The opinion of the court was delivered by: KAUFMAN
Petitioner moves pursuant to Title 11, United States Code Annotated, § 55, sub. a, to transfer into this court and consolidate with the above entitled bankruptcy proceedings, proceedings now pending in the Eastern District in which Murray Cutler, a member of the partnership, has been adjudged a bankrupt. Petitioner is Trustee in Bankruptcy of Andreana Classics, a partnership consisting of Murray Cutler, Charles Cutler and Max Wattenberg, which partnership was duly adjudged a bankrupt on April 1, 1954, in involuntary proceedings in this court. The petition in the partnership bankruptcy was not directed against any one of the individual members of the partnership nor was there any attempt to join them. This proceeding is still pending. On July 27, 1955, Murray Cutler filed a voluntary petition in bankruptcy in the United States District Court for the Eastern District of New York and was duly adjudicated a bankrupt on that date.
Petitioner now asks this court to assert its authority as the court first acquiring jurisdiction in these allegedly related matters to transfer the individual proceeding from the Eastern District and order it consolidated with the partnership proceeding in the Southern District. Petitioner avers that this will be 'for the greatest convenience of parties in interest.'
Although the statute uses the mandatory language 'shall transfer', the courts have construed the section as giving them discretion to determine if the convenience of the parties will be served by transfer.
Assuming, therefore, that the language of the statute is broad enough to give power to consolidate in the situation here,
the exercise of that power remains in the discretion of the transferring court.
In the instant case, petitioner's two main contentions in support of the transfer and consolidation are that it would be more convenient to have the partners examined by a single referee, and that there will probably be the need for marshalling assets and that such administration would be more feasible if handled by one referee rather than two. The short answer to the first contention is that the partnership was adjudged bankrupt on April 1, 1954, and the partnership creditors have had ample time to examine Murray Cutler in the partnership proceeding. Since these creditors have had and still do have opportunity to examine Murray Cutler, and since there can be little travel inconvenience between the Southern and Eastern Districts of New York, petitioner should have a more compelling reason for requesting a transfer and consolidation in light of the individual's right to have a speedy disposition of his bankruptcy petition.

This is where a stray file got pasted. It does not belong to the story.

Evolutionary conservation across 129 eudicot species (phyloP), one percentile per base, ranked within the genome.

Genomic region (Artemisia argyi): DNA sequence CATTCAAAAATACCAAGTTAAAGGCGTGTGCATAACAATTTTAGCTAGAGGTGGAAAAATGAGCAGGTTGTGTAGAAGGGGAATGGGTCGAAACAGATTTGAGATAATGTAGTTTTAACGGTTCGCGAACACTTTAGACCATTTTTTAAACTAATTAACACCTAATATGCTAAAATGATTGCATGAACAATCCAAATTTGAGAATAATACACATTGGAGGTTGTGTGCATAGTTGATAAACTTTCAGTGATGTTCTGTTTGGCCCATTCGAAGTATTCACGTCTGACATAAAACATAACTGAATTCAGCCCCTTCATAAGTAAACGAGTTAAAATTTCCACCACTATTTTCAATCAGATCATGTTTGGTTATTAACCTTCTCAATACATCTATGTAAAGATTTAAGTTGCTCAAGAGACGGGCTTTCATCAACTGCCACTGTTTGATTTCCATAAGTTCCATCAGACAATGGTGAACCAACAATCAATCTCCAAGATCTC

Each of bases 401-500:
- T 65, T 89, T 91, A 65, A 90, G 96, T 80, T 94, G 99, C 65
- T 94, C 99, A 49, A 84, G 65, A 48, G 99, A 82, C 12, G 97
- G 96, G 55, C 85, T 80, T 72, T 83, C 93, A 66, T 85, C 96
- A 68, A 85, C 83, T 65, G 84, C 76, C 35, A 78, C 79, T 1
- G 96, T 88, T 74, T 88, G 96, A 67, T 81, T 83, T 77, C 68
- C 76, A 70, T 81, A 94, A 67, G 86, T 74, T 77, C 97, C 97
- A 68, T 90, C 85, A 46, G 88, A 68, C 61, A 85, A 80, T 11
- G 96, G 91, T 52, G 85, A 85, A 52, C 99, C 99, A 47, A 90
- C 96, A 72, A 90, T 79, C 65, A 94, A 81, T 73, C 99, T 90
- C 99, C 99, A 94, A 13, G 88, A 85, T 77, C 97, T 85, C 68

Petitioner's second contention is that marshalling of assets will be involved. Murray Cutler has personal debts amounting to approximately $ 24,285.77 over and above the debts he acquired as a member of the partnership. His sole asset is his single family dwelling house in which he is a tenant by the entirety with his wife. There is an $ 11,500 mortgage on the house, and no definite value is assigned to his share in it in his Schedule of Assets. The partnership, Andreana Classics, has liabilities amounting to approximately $ 99,200 and the trustee has on hand the sum of $ 9,965.21 which represents the expected total realizable amount from the partnership assets. These figures plainly indicate that the possibility of any problem of marshalling assets is too remote to stand as sufficient reason in itself for consolidating the causes. Any surplus assets of Murray Cutler, if any exist, can be turned over to petitioner and Murray Cutler can be individually discharged as indeed was Charles Cutler, another partner.